"I Forgot What It's Like to Want Sex"

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His Turn

"I've Practically Given Up"

"When Cassie pushes me away, I feel so hurt and frustrated, I've practically given up," said Jim, 43, who, at 6 feet, 4 inches tall, still looks like the college basketball player he once was. "She's been uninterested in sex for at least three years, which is a real change from the sexually alive woman I fell in love with. She's always telling me she doesn't feel sexy because she's gained weight. Well, who hasn't? I still think she's beautiful! But trying to convince her of that is like talking to a brick wall. When we do have sex, she's so obviously not into it that I can't help thinking that weight isn't her issue, it's me. I feel like she's not sexually attracted to me anymore. 

"Cassie's aloof in other parts of our life, too. She'll storm in the door, announce that she has a million messages to return and needs to be alone. Instead of laughing easily as she used to, she's prickly and snappish. She treats me like a fool who can't do anything right. If I fail to pay a bill on time, I'm irresponsible. If I want her to join me and my kids for a movie, I'm not respectful of her privacy. I love that my boys are comfortable coming and going between our house and their mother's. I know Cassie sees it as intrusive, but I'm grateful for any time they want to spend with their old man! I wish I had a nickel for every time Cassie begged off, saying she wasn't feeling well, when we were due at my parents' house for dinner. It means a lot to my parents for us to spend time with them.

"It's Disheartening"

"I grew up not far from here. Dad worked for the electric company, Mother was a bookkeeper. As kids, we always came first. I'm thankful that we still live close enough to visit regularly. My folks often worked two jobs so they'd have enough money to put me and my two brothers through college. I've never seen my father happier than the day I received my PhD.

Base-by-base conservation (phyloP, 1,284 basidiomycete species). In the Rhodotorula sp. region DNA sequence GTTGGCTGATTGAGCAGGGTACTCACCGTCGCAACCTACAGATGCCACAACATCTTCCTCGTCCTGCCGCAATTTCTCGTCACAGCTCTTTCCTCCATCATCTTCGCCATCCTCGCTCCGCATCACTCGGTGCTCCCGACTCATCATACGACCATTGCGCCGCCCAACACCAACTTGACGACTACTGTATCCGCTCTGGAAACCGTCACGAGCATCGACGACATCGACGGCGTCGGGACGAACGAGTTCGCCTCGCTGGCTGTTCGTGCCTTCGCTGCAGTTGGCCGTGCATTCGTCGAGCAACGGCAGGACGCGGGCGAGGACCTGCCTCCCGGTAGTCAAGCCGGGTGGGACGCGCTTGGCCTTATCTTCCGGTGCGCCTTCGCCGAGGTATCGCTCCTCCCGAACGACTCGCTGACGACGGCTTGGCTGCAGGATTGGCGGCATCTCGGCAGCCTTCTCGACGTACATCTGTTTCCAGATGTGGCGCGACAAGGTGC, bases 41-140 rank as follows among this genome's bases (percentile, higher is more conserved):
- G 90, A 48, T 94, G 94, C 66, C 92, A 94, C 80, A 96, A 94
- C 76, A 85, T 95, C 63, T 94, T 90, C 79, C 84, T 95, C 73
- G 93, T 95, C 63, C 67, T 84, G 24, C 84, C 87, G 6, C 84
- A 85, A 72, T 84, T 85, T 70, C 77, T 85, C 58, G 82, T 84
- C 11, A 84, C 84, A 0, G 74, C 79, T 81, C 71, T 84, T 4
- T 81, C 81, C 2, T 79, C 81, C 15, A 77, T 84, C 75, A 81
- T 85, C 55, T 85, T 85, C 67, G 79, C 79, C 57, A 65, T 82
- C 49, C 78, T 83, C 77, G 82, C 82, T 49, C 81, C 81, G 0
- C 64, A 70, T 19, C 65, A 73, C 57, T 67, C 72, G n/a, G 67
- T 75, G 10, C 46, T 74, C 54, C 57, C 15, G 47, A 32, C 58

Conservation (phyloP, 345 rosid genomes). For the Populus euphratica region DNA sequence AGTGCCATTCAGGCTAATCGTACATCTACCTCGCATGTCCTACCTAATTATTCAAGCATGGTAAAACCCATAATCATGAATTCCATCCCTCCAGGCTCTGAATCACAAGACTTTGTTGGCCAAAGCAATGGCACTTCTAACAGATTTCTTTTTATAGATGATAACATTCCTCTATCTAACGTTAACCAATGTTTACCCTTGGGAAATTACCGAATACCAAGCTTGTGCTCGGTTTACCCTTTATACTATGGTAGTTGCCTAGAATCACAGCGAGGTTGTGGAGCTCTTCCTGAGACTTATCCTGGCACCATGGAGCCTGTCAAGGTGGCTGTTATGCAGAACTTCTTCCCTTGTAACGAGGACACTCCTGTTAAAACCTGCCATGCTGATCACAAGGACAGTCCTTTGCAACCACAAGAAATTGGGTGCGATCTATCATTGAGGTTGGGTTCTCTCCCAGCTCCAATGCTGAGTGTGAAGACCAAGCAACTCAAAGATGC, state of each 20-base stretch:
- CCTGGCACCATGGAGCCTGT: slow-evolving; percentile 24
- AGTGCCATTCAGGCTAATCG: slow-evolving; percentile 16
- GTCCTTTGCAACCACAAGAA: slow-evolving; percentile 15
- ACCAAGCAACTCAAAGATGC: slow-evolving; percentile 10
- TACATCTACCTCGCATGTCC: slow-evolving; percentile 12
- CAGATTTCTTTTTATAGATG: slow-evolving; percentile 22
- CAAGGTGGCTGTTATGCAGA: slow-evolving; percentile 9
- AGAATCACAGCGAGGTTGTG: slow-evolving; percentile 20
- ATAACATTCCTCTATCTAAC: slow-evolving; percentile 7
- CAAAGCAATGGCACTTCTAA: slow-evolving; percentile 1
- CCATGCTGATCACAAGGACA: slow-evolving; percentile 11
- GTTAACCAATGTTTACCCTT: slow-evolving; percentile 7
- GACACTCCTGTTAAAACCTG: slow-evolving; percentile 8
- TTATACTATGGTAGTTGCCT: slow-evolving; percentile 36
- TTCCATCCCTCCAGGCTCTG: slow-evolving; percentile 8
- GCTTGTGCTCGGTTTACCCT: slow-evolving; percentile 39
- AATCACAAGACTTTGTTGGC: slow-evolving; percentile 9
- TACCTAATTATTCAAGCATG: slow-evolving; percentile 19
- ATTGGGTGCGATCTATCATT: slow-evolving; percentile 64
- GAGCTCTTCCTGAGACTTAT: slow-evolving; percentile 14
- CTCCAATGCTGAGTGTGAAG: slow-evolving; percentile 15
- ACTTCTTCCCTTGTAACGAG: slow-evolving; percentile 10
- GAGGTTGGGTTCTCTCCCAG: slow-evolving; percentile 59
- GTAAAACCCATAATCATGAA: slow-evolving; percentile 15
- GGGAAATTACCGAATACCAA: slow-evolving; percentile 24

"In the beginning I loved teaching, but the politics of academia wore me down. I needed to jump off the treadmill for a while, to finish a book I've been planning for twenty years. I thought I'd make a lot of progress, but Cassie's right: I've lost my zest for it -- and everything else, it seems. I waste a lot of time staring at a blank computer screen. You'd think now that I'm home so much, Cassie and I'd spend more time together. But it's just the opposite. 

"The way we've grown apart is so disheartening because we used to be so good together. When Cassie and I met, we clicked right away. We'd both been divorced, both had kids, so we understood and respected each other's issues. I don't know what happened. Our arguments are interminable. I know I have a bad temper, but many times, I try to table things until we both cool down, and she won't let me. I'll even walk out of the room, but she always has to have the last word, and she draws me right back in. 

"Right now I know I need to make a lot of changes in my life. I miss the interaction with students and colleagues, and I need to find the confidence to finish my book. But most of all, I want to reconnect with my wife, which is why I suggested we see a counselor in the first place. I'm not sure how much longer I can go on like this. It's more than not making love. Yes, I miss the sex, but I also miss the intimacy and the passion we used to have for each other. Where did it all go? Is it lost forever?"

Continued on page 4:  The Counselor's Turn


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